By Erika Fehrenbach Prell
I was at my 12 year old, Ethan’s, basketball game a few weeks back, and the most amazing thing happened! Altoona was down by 2 with around 40 seconds left in the game. Ethan was fouled, which put his team in to bonus. For you non-basketballers, as I was until my sons became players, this means Ethan went to the free throw line where he got one shot attempt for sure and a second one if he made the first.
Free throws are a major weak spot in 7th grade basketball. As is common in basketball, games are often won or lost based on the outcomes of free throws. After losing a game earlier in the season by 6 points correlating with 6 missed free throws, Ethan started practicing his free throws nearly daily. As Ethan went to the line with the potential to tie the game, it was time to see if this work paid off.
Second ball up...swish.
Game is tied!
Fast forward to 4 seconds left in the game with the score still tied, Altoona inbounds the ball to Ethan. He dribbles in, goes up for a lay up, and IN! The game winning score!
It was very exciting but I wasn’t proud of Ethan for making his free throws or the game winning shot, and I made sure to tell him that. Before his face fell too far, and before you all come and stone me for being such a meany, here is what I said to Ethan, “Ethan, I’m not proud of you for making your free throws or the winning shot. I’m excited for you, yes, but I’m not proud of you. Know what I am proud of you for?”.
“What?”, Ethan asked, trying not to look disappointed.
“Ethan, I’m proud of you for putting in the extra work when no one was looking so you were prepared to make those shots when your team needed you to, “ I said. He looked up, a little surprised. “You see, Ethan, no one made you do the extra practice. But, I guarantee it was that extra you did when no one was watching that gave you the skill and confidence to pull off those game-tying free throws and the game-winning lay up. That is what makes me proud of you.” While I wanted Ethan to revel in a few minutes of being the hero, I didn’t want him to miss the big lesson, that it was his extra commitment to extra practice to improve his skills that allowed him to pull this off. Wins fade, there’s always another game to play, so to speak, but this life lesson will stick with him long after.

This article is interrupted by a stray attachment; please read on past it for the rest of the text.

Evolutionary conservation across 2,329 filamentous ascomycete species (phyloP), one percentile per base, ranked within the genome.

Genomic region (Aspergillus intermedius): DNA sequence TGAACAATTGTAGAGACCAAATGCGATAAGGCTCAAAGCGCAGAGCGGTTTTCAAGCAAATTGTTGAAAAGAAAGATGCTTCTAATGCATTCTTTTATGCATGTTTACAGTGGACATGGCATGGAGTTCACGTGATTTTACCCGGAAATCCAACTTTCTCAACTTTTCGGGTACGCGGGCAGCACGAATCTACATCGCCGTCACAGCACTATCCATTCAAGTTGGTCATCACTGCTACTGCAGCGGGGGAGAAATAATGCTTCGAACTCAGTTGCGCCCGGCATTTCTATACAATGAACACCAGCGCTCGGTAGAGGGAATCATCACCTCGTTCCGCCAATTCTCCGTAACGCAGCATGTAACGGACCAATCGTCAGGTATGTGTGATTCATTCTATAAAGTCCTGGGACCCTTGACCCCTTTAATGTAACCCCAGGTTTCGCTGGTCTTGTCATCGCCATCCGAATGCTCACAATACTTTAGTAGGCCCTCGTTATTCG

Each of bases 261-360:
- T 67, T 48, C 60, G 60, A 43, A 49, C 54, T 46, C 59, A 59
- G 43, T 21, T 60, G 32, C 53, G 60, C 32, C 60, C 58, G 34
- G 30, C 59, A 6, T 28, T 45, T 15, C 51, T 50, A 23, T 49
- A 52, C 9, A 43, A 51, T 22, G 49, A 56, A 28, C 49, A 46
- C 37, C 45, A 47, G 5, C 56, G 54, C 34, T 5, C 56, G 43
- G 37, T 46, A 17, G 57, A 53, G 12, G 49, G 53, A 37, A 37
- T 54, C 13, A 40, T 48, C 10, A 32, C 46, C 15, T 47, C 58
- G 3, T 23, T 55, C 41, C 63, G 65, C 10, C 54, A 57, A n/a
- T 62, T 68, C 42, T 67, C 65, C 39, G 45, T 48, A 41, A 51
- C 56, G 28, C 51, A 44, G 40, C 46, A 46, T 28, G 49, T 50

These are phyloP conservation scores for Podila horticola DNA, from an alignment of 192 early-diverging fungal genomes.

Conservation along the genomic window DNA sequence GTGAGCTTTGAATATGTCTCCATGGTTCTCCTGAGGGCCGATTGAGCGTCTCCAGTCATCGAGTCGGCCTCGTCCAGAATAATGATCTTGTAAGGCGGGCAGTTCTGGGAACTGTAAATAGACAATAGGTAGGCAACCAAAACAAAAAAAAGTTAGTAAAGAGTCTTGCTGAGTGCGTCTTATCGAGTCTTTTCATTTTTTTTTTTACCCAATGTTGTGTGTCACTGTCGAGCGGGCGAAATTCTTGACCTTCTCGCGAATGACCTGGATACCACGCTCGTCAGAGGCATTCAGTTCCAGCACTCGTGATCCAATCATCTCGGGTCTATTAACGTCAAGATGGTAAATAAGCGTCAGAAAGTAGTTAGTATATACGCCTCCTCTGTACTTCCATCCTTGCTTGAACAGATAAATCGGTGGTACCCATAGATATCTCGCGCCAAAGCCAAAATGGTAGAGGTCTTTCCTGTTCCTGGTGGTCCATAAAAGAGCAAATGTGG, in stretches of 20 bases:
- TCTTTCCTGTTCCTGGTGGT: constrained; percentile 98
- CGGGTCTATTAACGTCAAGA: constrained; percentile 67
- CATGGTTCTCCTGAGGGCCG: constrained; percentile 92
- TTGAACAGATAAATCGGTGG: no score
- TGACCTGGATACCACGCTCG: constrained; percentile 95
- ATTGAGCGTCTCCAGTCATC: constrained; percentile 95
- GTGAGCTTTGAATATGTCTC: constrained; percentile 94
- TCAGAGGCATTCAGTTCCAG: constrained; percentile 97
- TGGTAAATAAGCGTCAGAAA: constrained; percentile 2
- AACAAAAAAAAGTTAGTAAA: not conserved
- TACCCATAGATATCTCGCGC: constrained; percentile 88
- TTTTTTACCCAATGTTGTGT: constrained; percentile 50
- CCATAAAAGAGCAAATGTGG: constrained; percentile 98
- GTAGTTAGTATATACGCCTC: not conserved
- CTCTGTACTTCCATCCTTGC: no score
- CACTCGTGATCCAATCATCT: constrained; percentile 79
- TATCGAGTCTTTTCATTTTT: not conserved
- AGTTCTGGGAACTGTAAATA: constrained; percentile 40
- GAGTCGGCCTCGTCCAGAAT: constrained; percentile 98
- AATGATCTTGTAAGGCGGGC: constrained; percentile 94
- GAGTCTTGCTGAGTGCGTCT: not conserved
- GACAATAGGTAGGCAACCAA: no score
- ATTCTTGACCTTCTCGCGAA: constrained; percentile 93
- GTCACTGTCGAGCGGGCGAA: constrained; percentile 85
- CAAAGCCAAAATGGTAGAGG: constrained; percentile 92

Why am I sharing this, DreamChaser? This is an important life lesson for all of us, too, not just Ethan! The victories feel good, right? We all want that end result, the big win. But, it takes a lot of effort and practice and, gasp, failing and do overs behind the scenes to have the moment in the limelight. It’s these small, everyday victories of putting in the time when no one is looking that is the difference maker, that is setting you up for success, that is getting you prepared for and closer to your victory. Last second, winning plays, or any victory in life, doesn’t just happen without the effort behind the scenes that no one witnesses. You just have to stick with it!
Choose an attitude that you won’t give up, no matter what. Embrace the mindset that failing is fine but quitting is not. Love the journey because, let’s face it, any goal or dream worth having has a longer journey than reward. Find fun and gratitude in the practice. And, above all, believe you will get to the finish line. Because, guess what, you will if you just keep at it and keep going.
Jackie White has been writing about life and its ups and downs for many years. With a degree in Industrial Psychology and a life-long student of personal development she is intrigued by how each individual chooses to live their life. Jackie feels strongly that truly living your best life is imperative to attaining peace and fulfillment. SoulShine was borne of her desire to inspire and teach others to live their best life. This is her mission and her dream.